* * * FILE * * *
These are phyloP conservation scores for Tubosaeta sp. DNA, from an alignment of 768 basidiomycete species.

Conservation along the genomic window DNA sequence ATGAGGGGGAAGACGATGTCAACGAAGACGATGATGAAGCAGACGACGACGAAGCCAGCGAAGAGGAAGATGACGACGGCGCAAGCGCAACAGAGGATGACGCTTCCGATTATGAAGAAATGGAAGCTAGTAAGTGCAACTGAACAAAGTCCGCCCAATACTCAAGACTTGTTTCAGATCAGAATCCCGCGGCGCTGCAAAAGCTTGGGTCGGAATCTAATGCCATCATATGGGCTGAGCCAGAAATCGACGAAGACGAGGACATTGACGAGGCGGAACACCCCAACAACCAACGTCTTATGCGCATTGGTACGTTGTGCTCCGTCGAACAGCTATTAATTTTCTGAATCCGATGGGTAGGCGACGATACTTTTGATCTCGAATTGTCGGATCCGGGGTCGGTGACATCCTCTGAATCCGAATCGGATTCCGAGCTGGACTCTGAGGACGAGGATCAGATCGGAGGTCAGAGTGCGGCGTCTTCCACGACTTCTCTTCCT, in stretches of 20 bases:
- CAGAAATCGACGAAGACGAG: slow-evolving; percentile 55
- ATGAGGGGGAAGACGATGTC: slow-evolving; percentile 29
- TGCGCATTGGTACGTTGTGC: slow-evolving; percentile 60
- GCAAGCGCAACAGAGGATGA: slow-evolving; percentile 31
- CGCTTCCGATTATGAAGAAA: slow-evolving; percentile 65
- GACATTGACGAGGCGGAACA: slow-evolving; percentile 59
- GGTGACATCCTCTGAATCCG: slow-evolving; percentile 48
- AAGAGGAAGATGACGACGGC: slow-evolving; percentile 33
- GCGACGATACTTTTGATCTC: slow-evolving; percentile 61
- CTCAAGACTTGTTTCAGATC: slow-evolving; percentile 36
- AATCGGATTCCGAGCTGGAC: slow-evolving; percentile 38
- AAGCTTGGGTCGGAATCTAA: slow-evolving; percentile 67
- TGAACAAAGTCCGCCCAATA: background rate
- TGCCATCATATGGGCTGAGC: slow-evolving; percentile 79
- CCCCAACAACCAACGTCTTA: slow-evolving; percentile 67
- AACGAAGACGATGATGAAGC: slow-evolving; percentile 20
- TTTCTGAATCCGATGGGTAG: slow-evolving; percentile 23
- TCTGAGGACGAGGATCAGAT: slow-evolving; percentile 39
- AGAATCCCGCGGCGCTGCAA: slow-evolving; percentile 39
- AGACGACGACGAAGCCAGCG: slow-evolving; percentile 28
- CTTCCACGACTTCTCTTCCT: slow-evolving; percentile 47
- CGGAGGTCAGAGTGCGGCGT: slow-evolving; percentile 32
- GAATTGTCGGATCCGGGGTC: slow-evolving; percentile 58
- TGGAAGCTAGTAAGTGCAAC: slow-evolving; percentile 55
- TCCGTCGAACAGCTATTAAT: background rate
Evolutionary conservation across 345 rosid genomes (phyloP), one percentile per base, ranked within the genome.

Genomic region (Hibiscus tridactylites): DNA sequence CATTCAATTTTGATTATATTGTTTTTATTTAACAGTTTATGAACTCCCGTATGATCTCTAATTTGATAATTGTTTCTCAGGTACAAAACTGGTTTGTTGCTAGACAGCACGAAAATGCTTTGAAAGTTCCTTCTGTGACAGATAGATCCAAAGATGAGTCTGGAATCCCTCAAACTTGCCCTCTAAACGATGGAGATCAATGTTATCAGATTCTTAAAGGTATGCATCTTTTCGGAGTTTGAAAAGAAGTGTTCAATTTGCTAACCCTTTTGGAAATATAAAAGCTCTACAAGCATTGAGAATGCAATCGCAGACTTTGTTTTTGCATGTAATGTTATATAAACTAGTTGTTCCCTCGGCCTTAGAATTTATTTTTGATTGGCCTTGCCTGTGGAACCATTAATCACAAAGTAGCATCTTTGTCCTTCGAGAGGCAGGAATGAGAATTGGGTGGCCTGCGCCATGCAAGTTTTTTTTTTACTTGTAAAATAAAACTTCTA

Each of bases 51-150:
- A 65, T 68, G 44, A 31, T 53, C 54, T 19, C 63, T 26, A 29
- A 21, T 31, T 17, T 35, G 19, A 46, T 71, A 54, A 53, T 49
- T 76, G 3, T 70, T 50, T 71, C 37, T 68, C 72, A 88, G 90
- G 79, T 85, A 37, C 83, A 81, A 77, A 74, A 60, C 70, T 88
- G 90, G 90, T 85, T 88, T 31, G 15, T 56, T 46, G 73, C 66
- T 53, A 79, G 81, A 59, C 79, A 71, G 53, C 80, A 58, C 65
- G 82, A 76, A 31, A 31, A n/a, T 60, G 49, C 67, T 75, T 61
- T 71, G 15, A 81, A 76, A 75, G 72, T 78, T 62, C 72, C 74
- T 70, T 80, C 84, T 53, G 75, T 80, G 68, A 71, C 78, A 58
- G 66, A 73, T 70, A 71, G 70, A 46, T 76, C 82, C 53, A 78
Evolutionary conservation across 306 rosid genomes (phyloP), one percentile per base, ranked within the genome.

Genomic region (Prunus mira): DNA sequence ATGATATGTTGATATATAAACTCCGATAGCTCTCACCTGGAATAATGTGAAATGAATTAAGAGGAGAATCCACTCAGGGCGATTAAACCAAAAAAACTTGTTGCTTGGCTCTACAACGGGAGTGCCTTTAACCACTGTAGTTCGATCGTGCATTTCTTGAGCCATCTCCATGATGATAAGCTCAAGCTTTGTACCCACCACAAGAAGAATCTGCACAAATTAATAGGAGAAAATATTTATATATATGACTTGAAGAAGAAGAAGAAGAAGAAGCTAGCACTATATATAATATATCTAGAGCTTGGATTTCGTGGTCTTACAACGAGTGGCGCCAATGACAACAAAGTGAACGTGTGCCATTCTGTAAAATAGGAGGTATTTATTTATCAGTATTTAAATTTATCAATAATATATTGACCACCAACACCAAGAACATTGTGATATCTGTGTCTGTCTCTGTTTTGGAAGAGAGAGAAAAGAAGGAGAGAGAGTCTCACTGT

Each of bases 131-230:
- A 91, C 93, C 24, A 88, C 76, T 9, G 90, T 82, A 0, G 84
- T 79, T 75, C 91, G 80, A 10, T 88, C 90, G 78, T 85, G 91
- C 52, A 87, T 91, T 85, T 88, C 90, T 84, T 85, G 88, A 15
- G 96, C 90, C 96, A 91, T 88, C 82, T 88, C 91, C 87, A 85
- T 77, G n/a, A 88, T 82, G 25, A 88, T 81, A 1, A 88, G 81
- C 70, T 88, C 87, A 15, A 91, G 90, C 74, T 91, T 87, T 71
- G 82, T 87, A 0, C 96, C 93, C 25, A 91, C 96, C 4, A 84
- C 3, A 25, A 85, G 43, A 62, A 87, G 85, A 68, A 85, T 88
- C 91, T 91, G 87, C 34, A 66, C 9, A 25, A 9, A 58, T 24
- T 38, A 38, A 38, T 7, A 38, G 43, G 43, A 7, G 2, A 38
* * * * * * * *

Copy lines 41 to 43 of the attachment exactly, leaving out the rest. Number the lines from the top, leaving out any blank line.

Evolutionary conservation across 306 rosid genomes (phyloP), one percentile per base, ranked within the genome.

Genomic region (Prunus mira): DNA sequence ATGATATGTTGATATATAAACTCCGATAGCTCTCACCTGGAATAATGTGAAATGAATTAAGAGGAGAATCCACTCAGGGCGATTAAACCAAAAAAACTTGTTGCTTGGCTCTACAACGGGAGTGCCTTTAACCACTGTAGTTCGATCGTGCATTTCTTGAGCCATCTCCATGATGATAAGCTCAAGCTTTGTACCCACCACAAGAAGAATCTGCACAAATTAATAGGAGAAAATATTTATATATATGACTTGAAGAAGAAGAAGAAGAAGAAGCTAGCACTATATATAATATATCTAGAGCTTGGATTTCGTGGTCTTACAACGAGTGGCGCCAATGACAACAAAGTGAACGTGTGCCATTCTGTAAAATAGGAGGTATTTATTTATCAGTATTTAAATTTATCAATAATATATTGACCACCAACACCAAGAACATTGTGATATCTGTGTCTGTCTCTGTTTTGGAAGAGAGAGAAAAGAAGGAGAGAGAGTCTCACTGT

Each of bases 131-230: